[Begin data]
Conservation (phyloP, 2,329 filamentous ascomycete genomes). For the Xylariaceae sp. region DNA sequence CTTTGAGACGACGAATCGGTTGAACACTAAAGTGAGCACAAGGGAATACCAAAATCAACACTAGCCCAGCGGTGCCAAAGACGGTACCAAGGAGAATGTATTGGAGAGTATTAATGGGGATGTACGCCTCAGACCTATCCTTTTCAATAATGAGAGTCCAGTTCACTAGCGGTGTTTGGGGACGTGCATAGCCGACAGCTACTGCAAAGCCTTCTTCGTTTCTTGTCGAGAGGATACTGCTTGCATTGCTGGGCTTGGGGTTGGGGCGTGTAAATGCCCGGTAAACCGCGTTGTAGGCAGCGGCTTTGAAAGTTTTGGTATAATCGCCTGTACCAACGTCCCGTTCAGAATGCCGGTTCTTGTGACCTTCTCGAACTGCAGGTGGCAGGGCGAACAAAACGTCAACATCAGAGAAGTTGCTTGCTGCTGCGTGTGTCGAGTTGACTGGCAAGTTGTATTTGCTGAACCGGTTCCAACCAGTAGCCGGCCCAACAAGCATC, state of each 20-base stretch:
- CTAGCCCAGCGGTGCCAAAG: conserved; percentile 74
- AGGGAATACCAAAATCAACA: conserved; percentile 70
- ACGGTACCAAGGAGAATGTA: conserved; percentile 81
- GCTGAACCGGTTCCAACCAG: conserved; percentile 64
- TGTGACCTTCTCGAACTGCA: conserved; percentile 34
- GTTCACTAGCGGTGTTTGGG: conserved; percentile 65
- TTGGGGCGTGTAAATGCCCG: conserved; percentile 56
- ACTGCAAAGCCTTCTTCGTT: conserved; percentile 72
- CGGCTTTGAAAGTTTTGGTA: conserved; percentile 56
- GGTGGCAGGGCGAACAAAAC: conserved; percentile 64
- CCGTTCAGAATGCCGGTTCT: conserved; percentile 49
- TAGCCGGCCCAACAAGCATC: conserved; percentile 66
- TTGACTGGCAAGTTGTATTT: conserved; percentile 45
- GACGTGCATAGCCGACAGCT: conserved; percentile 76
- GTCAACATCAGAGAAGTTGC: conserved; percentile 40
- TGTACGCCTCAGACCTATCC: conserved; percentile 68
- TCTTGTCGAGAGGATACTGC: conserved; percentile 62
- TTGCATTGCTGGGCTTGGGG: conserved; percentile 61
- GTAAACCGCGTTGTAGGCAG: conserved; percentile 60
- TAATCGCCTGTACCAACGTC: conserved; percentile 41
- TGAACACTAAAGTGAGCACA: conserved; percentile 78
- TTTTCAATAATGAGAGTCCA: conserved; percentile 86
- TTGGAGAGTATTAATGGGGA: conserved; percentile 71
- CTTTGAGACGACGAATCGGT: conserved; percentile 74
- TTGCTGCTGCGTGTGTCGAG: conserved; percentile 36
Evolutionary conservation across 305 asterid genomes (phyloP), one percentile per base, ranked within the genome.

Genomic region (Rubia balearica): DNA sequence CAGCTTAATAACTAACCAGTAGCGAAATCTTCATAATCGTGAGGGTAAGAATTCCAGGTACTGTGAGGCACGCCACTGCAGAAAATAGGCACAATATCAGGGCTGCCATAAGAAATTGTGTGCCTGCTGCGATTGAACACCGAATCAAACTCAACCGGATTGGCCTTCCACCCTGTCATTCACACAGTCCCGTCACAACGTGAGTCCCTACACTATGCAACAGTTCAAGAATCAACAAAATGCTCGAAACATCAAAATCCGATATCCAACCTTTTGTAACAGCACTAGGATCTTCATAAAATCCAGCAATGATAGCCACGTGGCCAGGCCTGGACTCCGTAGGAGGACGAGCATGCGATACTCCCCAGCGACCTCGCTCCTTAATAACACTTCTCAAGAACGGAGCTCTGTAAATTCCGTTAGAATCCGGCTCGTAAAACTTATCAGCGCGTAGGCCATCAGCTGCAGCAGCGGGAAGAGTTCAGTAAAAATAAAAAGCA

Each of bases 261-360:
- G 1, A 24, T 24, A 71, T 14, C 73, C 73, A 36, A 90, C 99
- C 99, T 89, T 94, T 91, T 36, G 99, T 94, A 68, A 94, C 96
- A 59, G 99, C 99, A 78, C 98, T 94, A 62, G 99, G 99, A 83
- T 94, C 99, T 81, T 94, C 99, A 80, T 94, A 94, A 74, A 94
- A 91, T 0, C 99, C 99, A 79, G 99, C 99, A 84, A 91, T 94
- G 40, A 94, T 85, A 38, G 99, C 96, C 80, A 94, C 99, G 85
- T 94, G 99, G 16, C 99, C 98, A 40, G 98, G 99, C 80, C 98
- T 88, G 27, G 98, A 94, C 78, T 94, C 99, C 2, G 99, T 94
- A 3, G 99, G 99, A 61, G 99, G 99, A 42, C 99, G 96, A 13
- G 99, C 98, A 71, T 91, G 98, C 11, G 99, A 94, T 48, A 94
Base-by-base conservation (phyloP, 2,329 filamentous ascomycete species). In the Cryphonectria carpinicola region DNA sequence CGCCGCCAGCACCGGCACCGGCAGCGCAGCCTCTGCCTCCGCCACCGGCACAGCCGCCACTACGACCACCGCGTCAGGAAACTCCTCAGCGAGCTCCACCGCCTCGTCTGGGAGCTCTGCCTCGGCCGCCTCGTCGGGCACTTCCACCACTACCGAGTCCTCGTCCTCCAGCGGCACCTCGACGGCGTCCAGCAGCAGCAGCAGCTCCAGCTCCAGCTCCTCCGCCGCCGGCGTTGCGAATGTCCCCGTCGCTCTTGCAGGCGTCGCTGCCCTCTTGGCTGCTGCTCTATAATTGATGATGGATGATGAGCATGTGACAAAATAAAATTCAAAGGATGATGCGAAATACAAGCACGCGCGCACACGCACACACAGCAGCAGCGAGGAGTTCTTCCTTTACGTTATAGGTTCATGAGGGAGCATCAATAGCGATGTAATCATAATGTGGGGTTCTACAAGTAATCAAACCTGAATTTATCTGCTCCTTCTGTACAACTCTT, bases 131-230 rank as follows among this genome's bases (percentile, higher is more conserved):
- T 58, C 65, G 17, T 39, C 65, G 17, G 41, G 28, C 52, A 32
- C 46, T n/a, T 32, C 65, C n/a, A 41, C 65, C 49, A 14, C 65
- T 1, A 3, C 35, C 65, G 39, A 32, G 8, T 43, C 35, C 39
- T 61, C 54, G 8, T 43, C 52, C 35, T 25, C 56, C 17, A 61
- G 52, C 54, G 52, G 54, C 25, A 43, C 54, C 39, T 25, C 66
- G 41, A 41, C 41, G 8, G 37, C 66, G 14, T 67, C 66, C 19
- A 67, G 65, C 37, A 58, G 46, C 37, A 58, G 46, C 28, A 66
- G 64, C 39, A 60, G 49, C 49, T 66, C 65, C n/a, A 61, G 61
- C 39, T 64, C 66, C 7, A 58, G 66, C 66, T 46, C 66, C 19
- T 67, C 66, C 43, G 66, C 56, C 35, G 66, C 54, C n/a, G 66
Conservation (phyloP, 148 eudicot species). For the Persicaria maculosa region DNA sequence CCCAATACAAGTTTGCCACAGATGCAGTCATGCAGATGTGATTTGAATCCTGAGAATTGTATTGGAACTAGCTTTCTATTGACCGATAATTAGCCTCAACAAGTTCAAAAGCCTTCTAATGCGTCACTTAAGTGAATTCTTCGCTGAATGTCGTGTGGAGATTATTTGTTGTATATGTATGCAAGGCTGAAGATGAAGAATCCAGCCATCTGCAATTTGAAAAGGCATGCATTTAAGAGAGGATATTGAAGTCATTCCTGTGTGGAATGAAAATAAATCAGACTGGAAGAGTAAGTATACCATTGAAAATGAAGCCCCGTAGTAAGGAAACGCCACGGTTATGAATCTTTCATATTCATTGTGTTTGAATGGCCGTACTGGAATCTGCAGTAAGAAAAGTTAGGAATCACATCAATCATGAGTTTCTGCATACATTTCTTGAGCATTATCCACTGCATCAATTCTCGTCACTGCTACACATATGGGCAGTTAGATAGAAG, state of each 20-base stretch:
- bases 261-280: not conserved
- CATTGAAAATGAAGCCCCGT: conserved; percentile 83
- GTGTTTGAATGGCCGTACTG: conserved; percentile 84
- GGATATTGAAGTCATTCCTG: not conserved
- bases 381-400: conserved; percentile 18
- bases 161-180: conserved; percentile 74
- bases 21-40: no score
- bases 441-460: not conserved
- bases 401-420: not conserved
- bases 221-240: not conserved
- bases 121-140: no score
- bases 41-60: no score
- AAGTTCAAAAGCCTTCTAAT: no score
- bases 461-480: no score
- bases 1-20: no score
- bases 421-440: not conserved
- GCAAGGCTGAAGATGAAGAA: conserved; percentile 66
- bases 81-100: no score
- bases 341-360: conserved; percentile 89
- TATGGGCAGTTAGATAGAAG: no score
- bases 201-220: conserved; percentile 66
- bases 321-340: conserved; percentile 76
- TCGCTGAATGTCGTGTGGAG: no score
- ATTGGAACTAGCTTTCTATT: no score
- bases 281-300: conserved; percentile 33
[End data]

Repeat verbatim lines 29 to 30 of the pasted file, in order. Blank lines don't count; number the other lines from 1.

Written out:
Each of bases 261-360:
- G 1, A 24, T 24, A 71, T 14, C 73, C 73, A 36, A 90, C 99